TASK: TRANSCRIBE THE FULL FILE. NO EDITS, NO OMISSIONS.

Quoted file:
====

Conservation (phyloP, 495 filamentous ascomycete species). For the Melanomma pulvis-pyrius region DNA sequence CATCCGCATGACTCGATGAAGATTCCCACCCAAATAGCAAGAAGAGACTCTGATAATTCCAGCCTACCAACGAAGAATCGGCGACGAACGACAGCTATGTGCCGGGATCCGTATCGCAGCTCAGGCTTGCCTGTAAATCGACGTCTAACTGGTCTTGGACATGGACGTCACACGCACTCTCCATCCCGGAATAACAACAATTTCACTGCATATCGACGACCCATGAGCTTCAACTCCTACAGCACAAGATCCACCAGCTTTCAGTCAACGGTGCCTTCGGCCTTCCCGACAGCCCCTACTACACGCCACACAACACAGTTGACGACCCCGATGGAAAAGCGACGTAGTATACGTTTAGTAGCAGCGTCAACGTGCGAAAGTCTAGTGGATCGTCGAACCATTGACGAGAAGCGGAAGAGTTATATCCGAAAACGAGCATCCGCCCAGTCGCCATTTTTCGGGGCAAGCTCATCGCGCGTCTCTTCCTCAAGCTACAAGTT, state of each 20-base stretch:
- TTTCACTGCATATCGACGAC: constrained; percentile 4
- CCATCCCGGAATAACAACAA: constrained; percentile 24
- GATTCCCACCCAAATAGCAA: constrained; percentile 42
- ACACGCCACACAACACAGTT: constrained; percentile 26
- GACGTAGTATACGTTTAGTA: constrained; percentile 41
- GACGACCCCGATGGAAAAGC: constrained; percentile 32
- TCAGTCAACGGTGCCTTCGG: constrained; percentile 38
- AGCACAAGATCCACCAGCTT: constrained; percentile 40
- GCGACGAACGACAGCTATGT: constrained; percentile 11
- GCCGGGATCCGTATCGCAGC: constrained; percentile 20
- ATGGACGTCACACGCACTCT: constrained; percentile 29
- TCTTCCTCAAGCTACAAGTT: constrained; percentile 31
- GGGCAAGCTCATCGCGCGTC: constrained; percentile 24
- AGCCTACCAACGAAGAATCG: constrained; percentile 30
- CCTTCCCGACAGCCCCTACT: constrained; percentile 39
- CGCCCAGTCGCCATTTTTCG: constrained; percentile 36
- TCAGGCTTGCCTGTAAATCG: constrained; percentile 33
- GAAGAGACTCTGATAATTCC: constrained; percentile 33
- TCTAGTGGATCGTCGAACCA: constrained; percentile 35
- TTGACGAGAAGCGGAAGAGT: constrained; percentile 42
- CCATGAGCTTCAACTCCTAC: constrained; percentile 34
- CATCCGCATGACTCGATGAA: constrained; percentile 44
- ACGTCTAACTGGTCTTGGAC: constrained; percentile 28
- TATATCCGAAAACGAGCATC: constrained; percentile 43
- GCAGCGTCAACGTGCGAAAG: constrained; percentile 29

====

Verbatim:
Conservation (phyloP, 495 filamentous ascomycete species). For the Melanomma pulvis-pyrius region DNA sequence CATCCGCATGACTCGATGAAGATTCCCACCCAAATAGCAAGAAGAGACTCTGATAATTCCAGCCTACCAACGAAGAATCGGCGACGAACGACAGCTATGTGCCGGGATCCGTATCGCAGCTCAGGCTTGCCTGTAAATCGACGTCTAACTGGTCTTGGACATGGACGTCACACGCACTCTCCATCCCGGAATAACAACAATTTCACTGCATATCGACGACCCATGAGCTTCAACTCCTACAGCACAAGATCCACCAGCTTTCAGTCAACGGTGCCTTCGGCCTTCCCGACAGCCCCTACTACACGCCACACAACACAGTTGACGACCCCGATGGAAAAGCGACGTAGTATACGTTTAGTAGCAGCGTCAACGTGCGAAAGTCTAGTGGATCGTCGAACCATTGACGAGAAGCGGAAGAGTTATATCCGAAAACGAGCATCCGCCCAGTCGCCATTTTTCGGGGCAAGCTCATCGCGCGTCTCTTCCTCAAGCTACAAGTT, state of each 20-base stretch:
- TTTCACTGCATATCGACGAC: constrained; percentile 4
- CCATCCCGGAATAACAACAA: constrained; percentile 24
- GATTCCCACCCAAATAGCAA: constrained; percentile 42
- ACACGCCACACAACACAGTT: constrained; percentile 26
- GACGTAGTATACGTTTAGTA: constrained; percentile 41
- GACGACCCCGATGGAAAAGC: constrained; percentile 32
- TCAGTCAACGGTGCCTTCGG: constrained; percentile 38
- AGCACAAGATCCACCAGCTT: constrained; percentile 40
- GCGACGAACGACAGCTATGT: constrained; percentile 11
- GCCGGGATCCGTATCGCAGC: constrained; percentile 20
- ATGGACGTCACACGCACTCT: constrained; percentile 29
- TCTTCCTCAAGCTACAAGTT: constrained; percentile 31
- GGGCAAGCTCATCGCGCGTC: constrained; percentile 24
- AGCCTACCAACGAAGAATCG: constrained; percentile 30
- CCTTCCCGACAGCCCCTACT: constrained; percentile 39
- CGCCCAGTCGCCATTTTTCG: constrained; percentile 36
- TCAGGCTTGCCTGTAAATCG: constrained; percentile 33
- GAAGAGACTCTGATAATTCC: constrained; percentile 33
- TCTAGTGGATCGTCGAACCA: constrained; percentile 35
- TTGACGAGAAGCGGAAGAGT: constrained; percentile 42
- CCATGAGCTTCAACTCCTAC: constrained; percentile 34
- CATCCGCATGACTCGATGAA: constrained; percentile 44
- ACGTCTAACTGGTCTTGGAC: constrained; percentile 28
- TATATCCGAAAACGAGCATC: constrained; percentile 43
- GCAGCGTCAACGTGCGAAAG: constrained; percentile 29